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Intelligent Process Condition Monitoring for industrial tablet coating operation

Posted: 18 December 2012 |

This paper presents a feasibility study to develop an Intelligent Process Condition Monitoring (IPCM) system for providing a real time ‘health check’ for the tablet coating process in drug product manufacturing. The study fits well under the framework of Intelligent based Manufacturing (IbM) initiated at Pfizer, and intends to move the coating operation from responsive and reactive action to preventive and proactive strategies in ensuring process performance and product quality attributes. The successful implementation will ultimately improve batch yields and reduce coating interruptions.

Complex coating in a controlled-release tablet process is a critical unit operation used to control dissolution and a number of other product quality attributes of some tablets. The variation in coating process and equipment performance, especially sensor/equipment failures, poses a major risk to process outcomes and product quality.

The proposed multivariate condition monitoring system is expected to achieve the following: 1) Real-time monitoring of batch coating evolution and performance; 2) Immediate fault detection and diagnosis, e.g. process deviation or sensor failure; and 3) Enable preventive or corrective actions in conjunction with control systems.

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This paper presents a feasibility study to develop an Intelligent Process Condition Monitoring (IPCM) system for providing a real time ‘health check’ for the tablet coating process in drug product manufacturing. The study fits well under the framework of Intelligent based Manufacturing (IbM) initiated at Pfizer, and intends to move the coating operation from responsive and reactive action to preventive and proactive strategies in ensuring process performance and product quality attributes. The successful implementation will ultimately improve batch yields and reduce coating interruptions.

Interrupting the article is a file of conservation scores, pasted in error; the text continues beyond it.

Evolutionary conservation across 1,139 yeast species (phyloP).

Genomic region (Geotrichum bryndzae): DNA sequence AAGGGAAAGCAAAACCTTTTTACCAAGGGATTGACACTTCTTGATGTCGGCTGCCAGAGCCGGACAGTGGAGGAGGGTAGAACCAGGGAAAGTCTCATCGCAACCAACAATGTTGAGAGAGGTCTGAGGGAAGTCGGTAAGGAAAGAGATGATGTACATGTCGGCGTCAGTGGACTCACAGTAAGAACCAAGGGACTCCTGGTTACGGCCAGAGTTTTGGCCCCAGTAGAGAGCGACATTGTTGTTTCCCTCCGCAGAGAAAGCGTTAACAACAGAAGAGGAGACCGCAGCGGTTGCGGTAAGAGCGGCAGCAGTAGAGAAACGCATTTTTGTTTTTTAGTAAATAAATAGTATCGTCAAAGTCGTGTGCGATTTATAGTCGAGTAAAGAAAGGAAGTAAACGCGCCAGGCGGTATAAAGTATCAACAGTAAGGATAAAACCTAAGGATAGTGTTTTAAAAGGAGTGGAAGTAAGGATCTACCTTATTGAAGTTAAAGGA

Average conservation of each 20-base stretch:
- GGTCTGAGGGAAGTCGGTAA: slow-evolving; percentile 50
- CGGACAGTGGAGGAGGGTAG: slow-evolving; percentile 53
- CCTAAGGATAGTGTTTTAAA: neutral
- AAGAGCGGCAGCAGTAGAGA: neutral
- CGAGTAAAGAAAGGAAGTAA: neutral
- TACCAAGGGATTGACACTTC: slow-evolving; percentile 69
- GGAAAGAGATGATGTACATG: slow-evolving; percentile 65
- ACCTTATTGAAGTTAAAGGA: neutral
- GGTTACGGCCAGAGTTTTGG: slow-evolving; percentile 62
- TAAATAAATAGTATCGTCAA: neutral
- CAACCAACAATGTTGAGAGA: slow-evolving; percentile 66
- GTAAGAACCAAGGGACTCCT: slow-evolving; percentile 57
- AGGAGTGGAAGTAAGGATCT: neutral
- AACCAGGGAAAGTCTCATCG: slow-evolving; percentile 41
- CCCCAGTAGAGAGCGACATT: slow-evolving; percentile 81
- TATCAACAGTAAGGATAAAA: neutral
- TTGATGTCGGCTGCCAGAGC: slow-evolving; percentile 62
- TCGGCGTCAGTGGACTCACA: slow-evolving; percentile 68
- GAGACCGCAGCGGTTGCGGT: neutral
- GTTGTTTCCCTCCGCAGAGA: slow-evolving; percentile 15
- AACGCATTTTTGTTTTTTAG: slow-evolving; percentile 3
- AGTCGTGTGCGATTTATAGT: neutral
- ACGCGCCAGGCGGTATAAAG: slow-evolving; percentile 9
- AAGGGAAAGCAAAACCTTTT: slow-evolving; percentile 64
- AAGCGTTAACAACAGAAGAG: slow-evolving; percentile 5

Complex coating in a controlled-release tablet process is a critical unit operation used to control dissolution and a number of other product quality attributes of some tablets. The variation in coating process and equipment performance, especially sensor/equipment failures, poses a major risk to process outcomes and product quality.

The proposed multivariate condition monitoring system is expected to achieve the following: 1) Real-time monitoring of batch coating evolution and performance; 2) Immediate fault detection and diagnosis, e.g. process deviation or sensor failure; and 3) Enable preventive or corrective actions in conjunction with control systems.

The feasibility study is based on the analysis of historical batch data available in the GE Fanuc Proficy historian. Approximately 30 batches manufactured between 2011 and 2012 were made available for the analysis. The dataset includes a number of batches with desired performance (good batches) as well as those considered atypical. A good batch is defined as one with desirable inert coating process performance, and zero quality issues and equipment faults. Atypical batches are defined as those experiencing equipment faults such as sensor/seal failures, air flow issues, or those with unplanned stoppages (downtime).

Data analysis: condition monitoring of the inert coating process

A multivariate batch monitoring system employs a set of powerful methods for analysing, monitoring, diagnosing process performance and facilitating feedback/feed forward control.